March 2, 2021
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The Book of Visual Studio .NET - OOP in VB .NET Crash Course

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Methods are the actions exposed by a class in the form of either functions or sub-procedures. Sub-procedures and functions both execute code on behalf of the calling application, but sub-procedures simply execute code while functions execute code, then return a value.

The .NET Framework provides at least two new changes to how you can use procedures. In Visual Basic, you could call a procedure without the use of parameters, including procedures that required no parameters at all. The .NET Framework requires parenthesis to follow all methods even when parameters are not required. For example:

  • Visual Basic 6 method call:

    intResult = DoSomething
  • Visual Basic .NET method call:

    intResult = DoSomething()

Another change is the addition of the Return keyword. When returning a value for a function in Visual Basic, you set the function's name equal to the value being returned. With Visual Basic .NET, you can se t the keyword Return equal to a value and the value will be returned with the function. This is very useful when making code more generic. For instance, you can easily cut and past a method's code without regard to another method's function name because the keyword Return is used for setting the method equal to a return value. Examples of the old versus new method for returning values of a function are:

  • Visual Basic 6 method call:

    Public Function DoSomething() as Int32
    DoSomething = 10
    End Function
  • Visual Basic .NET method call:

    Public Function DoSomething() as Int32
    Return = 10
    End Function
  • If you look closely at a function's supporting properties you will find that the Return keyword is used by default. You can set the function name equal to a given value.

    The third significant change is in how parameters are passed. Visual Basic passed a parameter value ByRef by default. The preferred method for passing parameter values is to explicitly define whether a value is passed by ByRef or ByVal. Finally, when using the Option keyword, you must define a default value similar to how C has worked for many years now.

    Declaration Options

    We have covered a few of the most common declaration methods including those that describe the scope of a property or method. Several description options will extend or restrict scope.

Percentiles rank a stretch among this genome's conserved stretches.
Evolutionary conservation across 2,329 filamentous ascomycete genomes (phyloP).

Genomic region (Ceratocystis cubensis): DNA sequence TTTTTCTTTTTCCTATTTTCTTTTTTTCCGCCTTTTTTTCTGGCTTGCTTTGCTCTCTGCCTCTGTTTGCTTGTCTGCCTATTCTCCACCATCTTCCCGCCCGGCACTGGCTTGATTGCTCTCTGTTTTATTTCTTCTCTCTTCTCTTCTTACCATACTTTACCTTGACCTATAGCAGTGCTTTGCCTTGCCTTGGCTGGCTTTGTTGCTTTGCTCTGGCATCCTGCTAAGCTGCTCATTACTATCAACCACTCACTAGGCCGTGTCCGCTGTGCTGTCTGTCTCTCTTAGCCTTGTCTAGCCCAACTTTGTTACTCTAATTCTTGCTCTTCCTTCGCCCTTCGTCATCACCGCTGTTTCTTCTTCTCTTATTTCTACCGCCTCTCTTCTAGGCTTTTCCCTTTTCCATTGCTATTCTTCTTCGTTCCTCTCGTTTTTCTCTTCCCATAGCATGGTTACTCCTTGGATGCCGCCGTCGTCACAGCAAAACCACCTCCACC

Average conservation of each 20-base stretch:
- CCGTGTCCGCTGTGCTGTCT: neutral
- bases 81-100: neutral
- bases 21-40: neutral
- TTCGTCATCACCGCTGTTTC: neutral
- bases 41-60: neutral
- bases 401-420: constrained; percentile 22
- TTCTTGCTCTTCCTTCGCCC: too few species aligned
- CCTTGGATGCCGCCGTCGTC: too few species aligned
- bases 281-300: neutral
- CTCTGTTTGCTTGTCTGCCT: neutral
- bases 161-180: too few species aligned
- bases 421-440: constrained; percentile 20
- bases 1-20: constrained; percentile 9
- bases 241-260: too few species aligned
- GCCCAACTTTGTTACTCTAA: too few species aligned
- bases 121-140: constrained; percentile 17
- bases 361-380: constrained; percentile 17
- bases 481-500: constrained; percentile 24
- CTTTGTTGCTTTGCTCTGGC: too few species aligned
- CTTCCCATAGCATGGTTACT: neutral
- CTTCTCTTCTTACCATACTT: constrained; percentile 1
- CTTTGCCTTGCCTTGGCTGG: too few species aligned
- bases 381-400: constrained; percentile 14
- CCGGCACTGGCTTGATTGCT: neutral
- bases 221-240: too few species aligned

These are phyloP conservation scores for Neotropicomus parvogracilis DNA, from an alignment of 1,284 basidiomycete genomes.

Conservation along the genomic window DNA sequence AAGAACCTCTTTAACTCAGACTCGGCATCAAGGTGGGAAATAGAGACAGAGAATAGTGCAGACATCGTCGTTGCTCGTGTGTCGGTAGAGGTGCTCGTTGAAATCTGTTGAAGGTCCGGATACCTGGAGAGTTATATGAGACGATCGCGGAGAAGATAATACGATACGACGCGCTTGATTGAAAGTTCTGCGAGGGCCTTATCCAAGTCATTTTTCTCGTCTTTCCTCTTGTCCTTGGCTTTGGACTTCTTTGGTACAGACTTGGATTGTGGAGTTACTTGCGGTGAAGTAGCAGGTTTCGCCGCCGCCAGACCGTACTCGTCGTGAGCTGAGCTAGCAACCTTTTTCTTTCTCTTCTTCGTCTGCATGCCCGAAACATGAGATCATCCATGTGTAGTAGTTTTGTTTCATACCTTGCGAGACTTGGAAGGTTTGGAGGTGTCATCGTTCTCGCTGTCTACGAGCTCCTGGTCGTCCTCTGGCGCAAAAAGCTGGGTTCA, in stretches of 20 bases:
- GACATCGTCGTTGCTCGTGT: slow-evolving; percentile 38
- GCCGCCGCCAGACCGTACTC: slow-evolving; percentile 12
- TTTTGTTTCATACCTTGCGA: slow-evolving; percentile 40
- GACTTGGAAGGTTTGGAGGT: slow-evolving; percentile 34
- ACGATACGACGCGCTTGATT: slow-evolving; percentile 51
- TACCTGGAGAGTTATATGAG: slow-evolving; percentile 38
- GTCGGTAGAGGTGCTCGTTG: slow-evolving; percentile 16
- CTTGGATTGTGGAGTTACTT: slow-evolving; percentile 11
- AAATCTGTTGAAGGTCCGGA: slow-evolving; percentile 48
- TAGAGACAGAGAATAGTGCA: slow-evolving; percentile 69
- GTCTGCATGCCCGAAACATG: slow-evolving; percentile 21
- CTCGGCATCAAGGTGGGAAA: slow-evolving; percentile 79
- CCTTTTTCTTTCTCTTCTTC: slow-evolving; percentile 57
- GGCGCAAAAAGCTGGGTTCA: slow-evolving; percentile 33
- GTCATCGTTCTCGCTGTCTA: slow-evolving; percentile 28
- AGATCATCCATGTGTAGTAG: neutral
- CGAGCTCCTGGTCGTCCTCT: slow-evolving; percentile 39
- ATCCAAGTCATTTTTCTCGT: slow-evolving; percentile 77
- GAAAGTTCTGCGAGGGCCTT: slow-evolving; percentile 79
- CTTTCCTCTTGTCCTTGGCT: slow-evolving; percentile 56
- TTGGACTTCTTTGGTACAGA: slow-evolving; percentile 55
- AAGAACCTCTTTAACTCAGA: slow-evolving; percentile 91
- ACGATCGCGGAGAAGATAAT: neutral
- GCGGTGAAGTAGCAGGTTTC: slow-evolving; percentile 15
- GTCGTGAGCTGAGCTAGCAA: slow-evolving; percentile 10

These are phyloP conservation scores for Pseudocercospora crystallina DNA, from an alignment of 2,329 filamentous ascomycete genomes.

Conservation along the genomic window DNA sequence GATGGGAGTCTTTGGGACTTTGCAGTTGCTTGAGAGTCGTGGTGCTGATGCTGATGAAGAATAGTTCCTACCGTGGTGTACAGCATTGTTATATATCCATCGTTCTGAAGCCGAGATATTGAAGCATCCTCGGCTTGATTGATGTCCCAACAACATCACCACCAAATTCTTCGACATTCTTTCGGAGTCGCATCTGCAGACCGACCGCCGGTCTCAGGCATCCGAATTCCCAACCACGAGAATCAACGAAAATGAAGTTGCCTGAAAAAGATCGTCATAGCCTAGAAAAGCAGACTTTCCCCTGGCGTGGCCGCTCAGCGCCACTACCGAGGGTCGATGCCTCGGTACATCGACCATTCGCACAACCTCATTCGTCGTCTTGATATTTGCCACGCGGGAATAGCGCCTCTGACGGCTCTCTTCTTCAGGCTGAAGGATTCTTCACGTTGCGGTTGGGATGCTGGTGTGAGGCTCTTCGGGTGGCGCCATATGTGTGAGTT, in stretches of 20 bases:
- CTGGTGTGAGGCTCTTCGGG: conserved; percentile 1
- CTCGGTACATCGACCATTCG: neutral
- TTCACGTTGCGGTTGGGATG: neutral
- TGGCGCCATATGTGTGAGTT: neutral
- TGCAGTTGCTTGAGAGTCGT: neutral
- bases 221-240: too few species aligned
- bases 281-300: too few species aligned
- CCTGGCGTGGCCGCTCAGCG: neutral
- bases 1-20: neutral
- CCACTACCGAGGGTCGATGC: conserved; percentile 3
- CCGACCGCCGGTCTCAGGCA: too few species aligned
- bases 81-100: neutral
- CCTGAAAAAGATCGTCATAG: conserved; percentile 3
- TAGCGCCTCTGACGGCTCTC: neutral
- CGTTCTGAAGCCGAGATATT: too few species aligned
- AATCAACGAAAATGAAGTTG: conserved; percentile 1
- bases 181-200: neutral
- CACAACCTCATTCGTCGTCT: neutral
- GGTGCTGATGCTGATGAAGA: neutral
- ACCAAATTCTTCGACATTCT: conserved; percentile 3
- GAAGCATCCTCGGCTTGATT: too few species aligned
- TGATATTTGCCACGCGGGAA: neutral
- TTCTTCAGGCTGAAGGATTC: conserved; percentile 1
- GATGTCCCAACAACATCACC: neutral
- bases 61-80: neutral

Here is a list of the most commonly-used declaration options with brief descriptions of each:

  • Private: The Private keyword defines a variable or method as accessible only by code within the context of where the declaration occurred; outside code is not permitted access. Variables and methods defined as private are often referred to as member variables or methods, and commonly prefixed with an "m".

  • Public: The Public keyword declares a property or method as accessible by anyone within the calling application or within the class itself.

  • Friend: The Friend keyword defines a property or method as accessible by members within the class it is declared in.

  • Protected: The Protected keyword defines a property or method as accessible only by members of its class or by members of an inheriting class.

  • Default: A Default property is a single property of a class that can be set as the default. This allows developers that use your class to work more easily with your default property because they do not need to make a direct reference to the property. Default properties cannot be initialized as Shared or Private and all must be accepted at least on argument or parameter. Default properties do not promote good code readability, so use this option sparingly.

  • Overloads:The Overloads property allows a function to be described using deferent combinations of parameters. Each combination is considered a signature, thereby uniquely defining an instance of the method being defined. You can define a function with multiple signatures without using the keyword Overloads, but if you use the Overloads keyword in one, you must use it in all of the function's Overloaded signatures.

  • Shared:The Shared keyword is used in an inherited or base class to define a property or method as being shared among all instances of a given class. If multiple instances of a class with shared properties or methods are loaded, the shared properties or methods will provide the same data across each instance of the class. When one class alters the value for a shared property, all instances of that class will reflect the change. Shared properties of all instances of the class point to the same memory location.

  • Overridable:The Overridable keyword is used when defining a property or method of an inherited class, as overridable by the inheriting class.

  • Overides: The Overides keyword allows the inheriting class to disregard the property or method of the inherited class and implements its own code.

  • NotOverridable: The NotOverridable keyword explicitly declares a property or method as not overridable by an inheriting class, and all properties are "not overridable" by default. The only real advantage to using this keyword is to make your code more readable.

  • MustOverride: The MustOverride keyword forces the inheriting class to implement its own code for the property or method.

  • Shadows: The Shadows keyword works like the Overloads keyword except that with shadows we do not have to follow rules such as implementing the same signature. The Shadows keyword does not require the consent (override ability) of the inherited class to replace the property or method's implementation code. A method does not have to be defined as overridable for the Shadows keyword to work.

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This article was originally published on February 3, 2003

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